EGLISH

From A Topographical Dictionary of Ireland, 1837

EGLISH, a parish, partly in the barony of ARMAGH, but chiefly in that of TURANEY, county of ARMAGH, and province of ULSTER, 4 ½ miles (N. W.) from Armagh, on the road from Caledon to Charlemont; containing 5419 inhabitants, and comprising, according to the Ordnance survey, 10,574 ¾ statute acres, of which 7146 are in the barony of Turaney; 9840 acres are applotted under the tithe act, of which about one-fifth is pasture; 526 are tithe free; and there is a small portion of waste land. Agriculture flourishes, the land is excellent, and the country much ornamented by the plantations of Elm Park, Knappagh, and Glenaule. There are quarries of limestone, which is much used for building and burning for manure. The Ulster canal passes through this parish: the inhabitants combine with husbandry the weaving of linen cloth.

The seats are Elm Park, that of the Earl of Charlemont; Knappagh, of James Johnston, Esq.; Glenaule, of Joseph Johnston, Esq.; the glebe-house, of the Rev. W. Barlow; and the modern residences of B. Eyre and R. Cross, Esqrs., bordering on the county of Tyrone.

It is a rectory and perpetual cure, in the diocese of Armagh; the rectory forms part of the union of Armagh, and the perpetual cure was instituted under the act of the 7th of George III., cap. 17, and is in the patronage of the Rector. The tithes amount to £469. 0. 10.: the income of the perpetual curate is £200 per ann. arising from £100 paid by the rector, and £100 derived from the glebe lands. The glebe-house is commodious, and is situated on a glebe of 64 statute acres, given for that use by the late Joseph Johnston, Esq., of Knappagh, to Primate Robinson, who built the house. The same benefactor also gave the ground on which the old church and parish school-house were built, and six acres for the use of the schoolmaster.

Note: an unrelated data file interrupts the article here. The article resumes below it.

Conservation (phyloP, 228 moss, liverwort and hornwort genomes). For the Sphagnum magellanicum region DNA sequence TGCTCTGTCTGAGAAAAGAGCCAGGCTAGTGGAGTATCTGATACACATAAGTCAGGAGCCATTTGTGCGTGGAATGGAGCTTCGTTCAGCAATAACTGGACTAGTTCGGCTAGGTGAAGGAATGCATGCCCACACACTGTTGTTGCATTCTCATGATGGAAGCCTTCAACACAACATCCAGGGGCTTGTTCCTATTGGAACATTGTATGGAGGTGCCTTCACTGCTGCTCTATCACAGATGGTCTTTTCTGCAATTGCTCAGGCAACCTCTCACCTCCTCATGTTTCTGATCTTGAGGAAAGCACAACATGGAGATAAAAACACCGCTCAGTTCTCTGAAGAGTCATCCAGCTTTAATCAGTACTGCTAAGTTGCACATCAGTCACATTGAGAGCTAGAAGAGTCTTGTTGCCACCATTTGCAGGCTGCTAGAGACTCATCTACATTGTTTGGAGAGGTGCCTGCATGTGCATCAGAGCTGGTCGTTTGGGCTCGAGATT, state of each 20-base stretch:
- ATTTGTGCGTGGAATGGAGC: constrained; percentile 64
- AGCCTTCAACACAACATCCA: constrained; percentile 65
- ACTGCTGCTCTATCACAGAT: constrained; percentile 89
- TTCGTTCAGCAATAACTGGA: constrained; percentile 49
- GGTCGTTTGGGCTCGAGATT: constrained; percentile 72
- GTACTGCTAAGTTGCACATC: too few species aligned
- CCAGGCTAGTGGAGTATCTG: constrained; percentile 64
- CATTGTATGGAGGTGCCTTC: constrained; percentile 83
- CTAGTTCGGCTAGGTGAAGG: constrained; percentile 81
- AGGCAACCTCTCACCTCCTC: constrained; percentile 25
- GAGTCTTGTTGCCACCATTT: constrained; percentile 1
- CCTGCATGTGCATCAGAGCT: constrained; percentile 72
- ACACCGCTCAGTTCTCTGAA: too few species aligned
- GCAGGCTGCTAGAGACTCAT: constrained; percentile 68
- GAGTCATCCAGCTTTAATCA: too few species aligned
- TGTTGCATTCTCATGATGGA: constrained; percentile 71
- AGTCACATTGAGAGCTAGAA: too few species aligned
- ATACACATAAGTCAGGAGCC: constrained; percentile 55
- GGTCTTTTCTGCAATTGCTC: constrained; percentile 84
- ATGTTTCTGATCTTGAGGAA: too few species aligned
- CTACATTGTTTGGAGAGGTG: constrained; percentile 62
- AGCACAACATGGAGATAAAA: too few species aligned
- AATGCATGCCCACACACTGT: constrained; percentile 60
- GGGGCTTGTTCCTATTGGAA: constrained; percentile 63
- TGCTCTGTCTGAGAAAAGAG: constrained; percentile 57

The church is a large handsome edifice, having a square tower with pinnacles; it was erected in 1821, 1 ½ mile south-east from the site of the old one, at a cost of £2000, partly by subscription, and partly from a loan of £1000 from the late Board of First Fruits.

In the R. C. divisions the parish forms part of the union or district of Armagh, and contains a chapel.

There is a parochial school on the glebe, aided by private subscriptions; two are supported by Lord and Lady Charlemont; one by endowment of seven acres of land and a house for the master, by Primate Robinson; one by the perpetual curate: Ballymartrum school, built and supported by Mr. Johnston, who has endowed it with an acre of land; and one, the school-house of which was built by Mr. Jackson.

In these schools about 330 children are instructed. There is also a private school, the master of which has a house rent-free.

The strongholds and palaces of the Hy Nials, Kings of Ulster, stood in this parish, mention of which is made in the 6th century by St. Fiech, and some traces exist on the townland of Crieve-Roe; they are called "the king's stables" by the country people. The extensive and nearly perfect fort of Navan, with its deep fosses and earthworks, occupies the entire summit of a hill.

Not far from Navan is Lisdown, or "the city of forts," which gives name to the townland on which it stands. The ruins of the old church form a picturesque object on the summit of a hill near the western confines of the parish.

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